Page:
The Suitcase Lady

Plastic

June 12, 2018, 7:03 pm

A grocery store in the Netherlands just made news by introducing an aisle of diverse food items all of which are free of plastic packaging. This got me thinking about plastic. It also made me wish I could shop in that store.

Plastic has an interesting history. Elephants probably escaped extinction because of its invention. In the late 1800’s, billiards was all the rage and billiard balls as well as all piano keys were made from ivory. The invention of a plastic called cellulose at that time spared many elephant lives.

bakelite jewelry

In 1907, the first fully-synthetic, commercially successful plastic was invented by a Belgian-American named Leo Hendrik Baekeland. He named it Bakelite which is much easier to say than its chemical name polyoxybenzylmethylenglycolanhydride.

World War II was the catalyst that made plastic go viral. Rubber was scarce and a substitutes had to be used. Every GI got a plastic, formerly rubber, comb in his hygiene kit. Parts for military vehicles and planes, ropes, insulators and multiple other wartime uses of plastic caused its production to increase 300%.

After the war ended, the plastic factories turned to making plastics for the booming consumer goods sector. Tupperware was invented in 1946. A flood of plastic products and packaging soon took over every corner of the marketplace.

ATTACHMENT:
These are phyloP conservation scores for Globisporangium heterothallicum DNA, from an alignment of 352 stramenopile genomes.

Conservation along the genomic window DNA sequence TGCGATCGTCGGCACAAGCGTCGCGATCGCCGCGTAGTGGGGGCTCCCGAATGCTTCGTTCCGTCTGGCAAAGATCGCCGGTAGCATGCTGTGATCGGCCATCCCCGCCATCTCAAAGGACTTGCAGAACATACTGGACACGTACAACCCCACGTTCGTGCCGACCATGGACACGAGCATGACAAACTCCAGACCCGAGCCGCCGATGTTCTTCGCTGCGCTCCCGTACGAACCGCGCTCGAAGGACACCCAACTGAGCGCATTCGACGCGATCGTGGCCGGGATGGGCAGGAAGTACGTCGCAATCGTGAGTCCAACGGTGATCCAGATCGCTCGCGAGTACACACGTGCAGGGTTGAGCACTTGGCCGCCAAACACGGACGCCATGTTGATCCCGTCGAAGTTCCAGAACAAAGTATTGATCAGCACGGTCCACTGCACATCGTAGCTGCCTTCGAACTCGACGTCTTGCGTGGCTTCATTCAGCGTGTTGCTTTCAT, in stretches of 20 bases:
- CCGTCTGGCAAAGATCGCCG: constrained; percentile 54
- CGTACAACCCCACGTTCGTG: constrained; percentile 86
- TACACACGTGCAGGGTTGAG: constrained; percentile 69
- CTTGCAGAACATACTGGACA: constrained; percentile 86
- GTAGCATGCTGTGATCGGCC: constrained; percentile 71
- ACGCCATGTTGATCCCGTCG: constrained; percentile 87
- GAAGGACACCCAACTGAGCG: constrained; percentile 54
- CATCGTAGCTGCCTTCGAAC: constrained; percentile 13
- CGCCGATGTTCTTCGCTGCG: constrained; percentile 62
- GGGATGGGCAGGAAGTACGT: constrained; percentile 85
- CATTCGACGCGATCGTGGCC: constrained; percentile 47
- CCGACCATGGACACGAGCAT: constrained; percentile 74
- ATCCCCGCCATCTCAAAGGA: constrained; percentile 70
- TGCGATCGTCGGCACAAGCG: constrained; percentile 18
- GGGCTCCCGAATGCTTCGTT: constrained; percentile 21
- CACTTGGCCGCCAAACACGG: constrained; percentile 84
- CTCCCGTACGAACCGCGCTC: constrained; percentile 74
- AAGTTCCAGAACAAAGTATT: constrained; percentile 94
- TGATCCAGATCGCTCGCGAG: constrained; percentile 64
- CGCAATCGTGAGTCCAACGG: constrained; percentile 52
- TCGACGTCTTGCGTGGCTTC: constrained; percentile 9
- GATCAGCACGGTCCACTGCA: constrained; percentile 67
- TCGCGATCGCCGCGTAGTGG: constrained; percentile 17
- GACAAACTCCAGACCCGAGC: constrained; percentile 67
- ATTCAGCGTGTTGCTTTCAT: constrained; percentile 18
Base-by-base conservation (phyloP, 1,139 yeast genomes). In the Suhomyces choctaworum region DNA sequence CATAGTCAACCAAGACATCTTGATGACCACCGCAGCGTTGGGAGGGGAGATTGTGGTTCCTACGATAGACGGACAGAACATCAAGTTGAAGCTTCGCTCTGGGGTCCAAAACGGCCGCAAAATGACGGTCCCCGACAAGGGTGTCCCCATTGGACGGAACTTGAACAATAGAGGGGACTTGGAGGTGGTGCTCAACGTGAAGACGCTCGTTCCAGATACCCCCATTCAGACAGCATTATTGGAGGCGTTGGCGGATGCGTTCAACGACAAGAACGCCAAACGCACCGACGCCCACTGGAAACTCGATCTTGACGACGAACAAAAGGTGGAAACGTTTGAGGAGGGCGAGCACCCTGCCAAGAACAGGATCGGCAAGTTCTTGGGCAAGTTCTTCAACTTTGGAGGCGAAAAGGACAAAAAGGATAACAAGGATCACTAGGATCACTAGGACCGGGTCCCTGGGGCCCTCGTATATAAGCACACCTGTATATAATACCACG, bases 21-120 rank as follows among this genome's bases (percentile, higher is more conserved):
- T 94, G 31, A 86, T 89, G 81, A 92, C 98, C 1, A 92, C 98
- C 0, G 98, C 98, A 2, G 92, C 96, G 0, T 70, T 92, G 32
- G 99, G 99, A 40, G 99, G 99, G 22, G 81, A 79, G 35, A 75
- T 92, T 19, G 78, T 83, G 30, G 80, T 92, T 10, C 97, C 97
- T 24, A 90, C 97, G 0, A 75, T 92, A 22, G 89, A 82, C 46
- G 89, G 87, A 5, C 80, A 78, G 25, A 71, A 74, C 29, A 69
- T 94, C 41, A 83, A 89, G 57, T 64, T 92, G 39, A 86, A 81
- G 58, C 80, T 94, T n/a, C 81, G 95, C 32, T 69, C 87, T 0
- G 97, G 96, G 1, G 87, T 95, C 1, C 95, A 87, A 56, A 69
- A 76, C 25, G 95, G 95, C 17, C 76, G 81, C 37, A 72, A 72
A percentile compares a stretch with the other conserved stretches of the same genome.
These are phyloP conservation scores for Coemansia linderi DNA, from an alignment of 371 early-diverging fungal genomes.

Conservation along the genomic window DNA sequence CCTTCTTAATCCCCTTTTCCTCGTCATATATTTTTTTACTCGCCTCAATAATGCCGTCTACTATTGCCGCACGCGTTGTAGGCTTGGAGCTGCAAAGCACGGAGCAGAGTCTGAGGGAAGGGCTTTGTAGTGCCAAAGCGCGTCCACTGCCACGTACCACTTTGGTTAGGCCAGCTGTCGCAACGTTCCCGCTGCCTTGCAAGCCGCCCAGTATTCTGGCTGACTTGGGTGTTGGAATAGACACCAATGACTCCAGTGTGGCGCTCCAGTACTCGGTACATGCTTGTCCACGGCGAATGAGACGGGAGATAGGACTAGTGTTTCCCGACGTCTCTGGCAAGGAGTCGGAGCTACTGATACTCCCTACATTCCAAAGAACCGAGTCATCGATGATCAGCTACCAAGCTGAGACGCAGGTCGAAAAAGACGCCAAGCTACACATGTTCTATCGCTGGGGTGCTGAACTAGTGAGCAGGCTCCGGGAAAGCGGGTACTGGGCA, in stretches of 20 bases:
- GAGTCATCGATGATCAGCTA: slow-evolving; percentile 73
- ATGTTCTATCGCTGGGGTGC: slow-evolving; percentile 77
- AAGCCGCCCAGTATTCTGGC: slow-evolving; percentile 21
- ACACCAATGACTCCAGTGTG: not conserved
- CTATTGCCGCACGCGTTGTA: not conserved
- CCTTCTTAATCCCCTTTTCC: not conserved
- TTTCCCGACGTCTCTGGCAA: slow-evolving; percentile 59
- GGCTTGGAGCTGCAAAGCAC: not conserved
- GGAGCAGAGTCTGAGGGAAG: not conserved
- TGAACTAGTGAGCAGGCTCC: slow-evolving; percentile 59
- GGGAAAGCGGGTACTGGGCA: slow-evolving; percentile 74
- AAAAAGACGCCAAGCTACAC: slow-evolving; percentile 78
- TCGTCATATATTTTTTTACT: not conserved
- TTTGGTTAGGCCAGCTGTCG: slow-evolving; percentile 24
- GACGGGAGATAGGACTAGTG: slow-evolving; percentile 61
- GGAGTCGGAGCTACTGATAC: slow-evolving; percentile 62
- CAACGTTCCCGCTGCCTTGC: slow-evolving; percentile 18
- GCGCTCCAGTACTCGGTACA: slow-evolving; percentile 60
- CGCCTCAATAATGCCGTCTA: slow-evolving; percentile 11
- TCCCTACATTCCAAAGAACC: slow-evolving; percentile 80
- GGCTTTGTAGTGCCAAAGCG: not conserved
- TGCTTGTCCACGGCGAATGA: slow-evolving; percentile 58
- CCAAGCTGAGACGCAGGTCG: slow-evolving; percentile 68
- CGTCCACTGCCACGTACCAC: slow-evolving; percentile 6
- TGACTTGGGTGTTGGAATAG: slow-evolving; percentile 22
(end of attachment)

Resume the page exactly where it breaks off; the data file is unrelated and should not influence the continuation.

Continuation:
Now, in 2018, the world is literally being chocked with plastics almost all of which take 500 years to decompose in a landfill. Oceans, lakes and landfills have become plastic storage sites. Yet, technology exists to burn plastic to create electricity. European countries are doing this safely and successfully. New types of plastics are also being invented that decompose more rapidly. Unfortunately, an industry that generates trillions of dollars in sales will not change quickly.

Despite my best efforts, I still find myself drowning in plastic. Peanut butter doesn’t come in glass jars nor shampoo in glass bottles. Even major parts of my car are plastic.

The other day at the grocery store I bought three items. “Don’t give me a plastic bag,” I said to the check out person,”I’ll just put them in my purse.” He looked at me like I was crazy. Fortunately, I’m not. I’m just fond of my planet.

Consider this sobering fact from a 2017 study in the journal Science Advances. Of the roughly 8.3 billion metric tons of plastics produced worldwide since the 1950s, about 6.3 billion have been thrown away.

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